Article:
Aldevron is based in Fargo, North Dakota, where they can store the mRNA vaccine outdoors in the winter. Founded in 1998, the news has just fallen that Danaher Corporation (HRD) acquires the private company for $ 9.6 billion to integrate it into its life sciences division. The company manufactures plasmid DNA, mRNA and recombinant proteins, which are the ingredients necessary for the design of nucleic acid vaccines. Aldevron offers contract manufacturing for custom production of nucleic acids and proteins and offers its own biologics for sale.
Aldevron is currently working with Moderna on its COVID-19 vaccination program, with the intention of expanding its existing partnership to include other programs in Moderna’s clinical development pipeline.
Founded in 2013, San Diego-based Molecular Assemblies is a biotechnology startup that designs DNA synthesis technologies. he raised $ 30.8 million after a series A which ended in April 2021 with investments from Agilent Technologies (A). Molecular Assemblies has developed a three-step enzymatic process for the construction of longer synthetic oligos. The startup wants to target all potential markets and applications of DNA, including agriculture, biofuels, DNA information storage, nanoscale DNA, genetic electronics and therapeutics. The company works with GE (GE) Research to enable the production of vaccines and nucleic acid therapeutics.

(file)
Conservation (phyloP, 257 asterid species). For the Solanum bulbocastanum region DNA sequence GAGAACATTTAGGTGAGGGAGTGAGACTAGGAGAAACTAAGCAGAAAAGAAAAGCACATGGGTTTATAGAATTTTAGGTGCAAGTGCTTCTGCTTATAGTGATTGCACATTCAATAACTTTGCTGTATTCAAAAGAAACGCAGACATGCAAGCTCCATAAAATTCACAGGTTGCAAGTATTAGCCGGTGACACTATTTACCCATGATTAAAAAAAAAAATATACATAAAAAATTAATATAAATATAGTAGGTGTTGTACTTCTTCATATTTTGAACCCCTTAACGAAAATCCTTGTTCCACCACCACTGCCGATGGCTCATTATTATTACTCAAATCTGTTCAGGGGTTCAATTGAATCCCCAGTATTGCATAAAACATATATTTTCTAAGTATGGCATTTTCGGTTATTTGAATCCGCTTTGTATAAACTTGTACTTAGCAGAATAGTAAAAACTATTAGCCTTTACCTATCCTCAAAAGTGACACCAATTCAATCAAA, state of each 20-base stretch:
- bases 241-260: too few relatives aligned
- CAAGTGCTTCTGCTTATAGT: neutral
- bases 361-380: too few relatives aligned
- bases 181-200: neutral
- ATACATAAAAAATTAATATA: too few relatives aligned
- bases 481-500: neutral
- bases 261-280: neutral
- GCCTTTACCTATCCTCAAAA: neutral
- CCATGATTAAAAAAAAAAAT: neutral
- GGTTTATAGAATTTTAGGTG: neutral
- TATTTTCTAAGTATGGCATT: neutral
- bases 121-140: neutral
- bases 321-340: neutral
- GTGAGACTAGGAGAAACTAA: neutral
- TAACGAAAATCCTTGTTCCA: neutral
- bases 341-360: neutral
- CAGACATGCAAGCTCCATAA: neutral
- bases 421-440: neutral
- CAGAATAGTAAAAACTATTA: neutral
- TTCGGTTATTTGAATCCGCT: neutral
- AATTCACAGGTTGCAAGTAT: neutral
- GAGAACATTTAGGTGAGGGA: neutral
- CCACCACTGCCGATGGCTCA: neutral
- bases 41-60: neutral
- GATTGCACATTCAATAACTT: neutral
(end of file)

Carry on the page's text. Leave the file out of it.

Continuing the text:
Founded in 2002, GenScript Biotech (GNNSF) is headquartered in New Jersey but trades on the Hong Kong Stock Exchange. Its services include DNA synthesis by providing genetic and protein material to laboratories, such as research reagents for a better understanding of the COVID-19 virus. GenScript Biotech offers custom-engineered short and medium strands of DNA and RNA called oligos, short for oligonucleotides.
These products are supplied as natural, unmodified strands or can be modified to be labeled with fluorescent dyes that help researchers and laboratories identify sequences in DNA for genetic testing and personalized medicine. The company uses an electrochemical oligo synthesizer platform, which we don’t quite understand but looks good to us, that can build custom pools of DNA or RNA for less than $ 0.02 per pair of bases. Anytime you can lower the cost of an expensive biotech process, you know there is a potential market opportunity.
Material for DNA synthesis
Founded in 2014, DNA Script is a French DNA synthesis start-up that has brought $ 112.6 million in funding after a Series B cycle that ended in July 2020. The company designed Syntax, a benchtop DNA printer that produces synthetic DNA oligos on demand. Much like how 3D printing was supposed to make home and small business manufacturing of complex instruments, materials and devices a routine process, a benchtop DNA printer would help researchers and laboratories. accelerate research by reducing latency and waiting costs for samples from custom oligo manufacturers.